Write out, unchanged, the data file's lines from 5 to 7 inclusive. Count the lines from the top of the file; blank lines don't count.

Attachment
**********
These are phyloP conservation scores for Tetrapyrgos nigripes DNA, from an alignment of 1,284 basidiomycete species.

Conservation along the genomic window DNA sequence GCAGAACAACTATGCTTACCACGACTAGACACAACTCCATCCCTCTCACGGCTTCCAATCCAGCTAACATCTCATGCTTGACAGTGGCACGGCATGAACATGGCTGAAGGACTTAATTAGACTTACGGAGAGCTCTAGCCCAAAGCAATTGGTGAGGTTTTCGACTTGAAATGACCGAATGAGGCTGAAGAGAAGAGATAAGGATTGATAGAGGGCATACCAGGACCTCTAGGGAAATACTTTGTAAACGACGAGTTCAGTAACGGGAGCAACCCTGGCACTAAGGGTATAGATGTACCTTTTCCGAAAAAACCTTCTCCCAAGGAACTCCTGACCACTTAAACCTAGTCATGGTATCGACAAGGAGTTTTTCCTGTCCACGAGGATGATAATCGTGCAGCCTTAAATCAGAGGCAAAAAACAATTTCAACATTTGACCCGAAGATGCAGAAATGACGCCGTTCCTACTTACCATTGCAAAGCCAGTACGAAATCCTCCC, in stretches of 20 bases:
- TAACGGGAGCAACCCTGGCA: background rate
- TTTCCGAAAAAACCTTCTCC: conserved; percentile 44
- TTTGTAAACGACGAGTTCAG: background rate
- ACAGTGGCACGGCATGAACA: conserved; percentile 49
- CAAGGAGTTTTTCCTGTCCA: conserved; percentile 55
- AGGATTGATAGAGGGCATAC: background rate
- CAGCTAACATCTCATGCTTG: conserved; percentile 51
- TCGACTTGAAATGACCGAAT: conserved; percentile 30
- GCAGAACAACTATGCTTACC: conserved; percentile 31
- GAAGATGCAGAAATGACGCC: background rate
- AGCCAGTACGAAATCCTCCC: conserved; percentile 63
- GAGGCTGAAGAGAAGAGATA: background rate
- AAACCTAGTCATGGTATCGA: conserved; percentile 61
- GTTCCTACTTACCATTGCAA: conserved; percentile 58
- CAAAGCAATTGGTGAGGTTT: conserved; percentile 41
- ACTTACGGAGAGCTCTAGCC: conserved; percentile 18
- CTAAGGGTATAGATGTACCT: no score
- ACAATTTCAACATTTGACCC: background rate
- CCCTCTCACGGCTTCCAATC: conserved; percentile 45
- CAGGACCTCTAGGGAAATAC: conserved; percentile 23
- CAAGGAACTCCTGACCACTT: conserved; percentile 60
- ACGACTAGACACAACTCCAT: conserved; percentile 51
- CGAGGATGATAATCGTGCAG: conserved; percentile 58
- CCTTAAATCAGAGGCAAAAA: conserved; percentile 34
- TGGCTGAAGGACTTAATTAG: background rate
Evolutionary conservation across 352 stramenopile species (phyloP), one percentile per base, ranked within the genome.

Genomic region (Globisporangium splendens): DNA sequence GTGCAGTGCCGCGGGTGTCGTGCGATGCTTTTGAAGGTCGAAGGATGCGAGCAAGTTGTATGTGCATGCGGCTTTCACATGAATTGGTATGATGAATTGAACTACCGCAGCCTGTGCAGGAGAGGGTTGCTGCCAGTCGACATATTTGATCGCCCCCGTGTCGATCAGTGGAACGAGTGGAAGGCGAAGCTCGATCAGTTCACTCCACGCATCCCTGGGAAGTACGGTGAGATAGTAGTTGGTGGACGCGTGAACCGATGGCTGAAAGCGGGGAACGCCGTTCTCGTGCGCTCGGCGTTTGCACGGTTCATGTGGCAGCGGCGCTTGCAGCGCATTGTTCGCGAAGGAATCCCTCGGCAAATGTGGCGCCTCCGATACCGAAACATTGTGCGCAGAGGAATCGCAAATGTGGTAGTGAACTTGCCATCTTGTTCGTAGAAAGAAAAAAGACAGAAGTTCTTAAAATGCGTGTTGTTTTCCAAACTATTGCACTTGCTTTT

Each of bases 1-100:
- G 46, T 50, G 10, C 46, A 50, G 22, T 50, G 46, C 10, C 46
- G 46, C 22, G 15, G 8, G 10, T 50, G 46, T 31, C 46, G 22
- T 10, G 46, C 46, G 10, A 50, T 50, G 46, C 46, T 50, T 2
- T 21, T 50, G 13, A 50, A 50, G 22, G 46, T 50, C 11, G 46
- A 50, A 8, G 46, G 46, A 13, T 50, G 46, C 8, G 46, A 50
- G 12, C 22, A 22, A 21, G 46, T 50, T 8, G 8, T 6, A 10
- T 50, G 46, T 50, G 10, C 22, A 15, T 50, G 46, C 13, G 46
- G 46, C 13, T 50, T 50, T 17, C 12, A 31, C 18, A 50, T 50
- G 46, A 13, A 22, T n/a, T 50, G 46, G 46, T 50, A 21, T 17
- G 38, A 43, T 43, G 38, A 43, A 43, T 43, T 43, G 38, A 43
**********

- TTTGTAAACGACGAGTTCAG: background rate
- ACAGTGGCACGGCATGAACA: conserved; percentile 49
- CAAGGAGTTTTTCCTGTCCA: conserved; percentile 55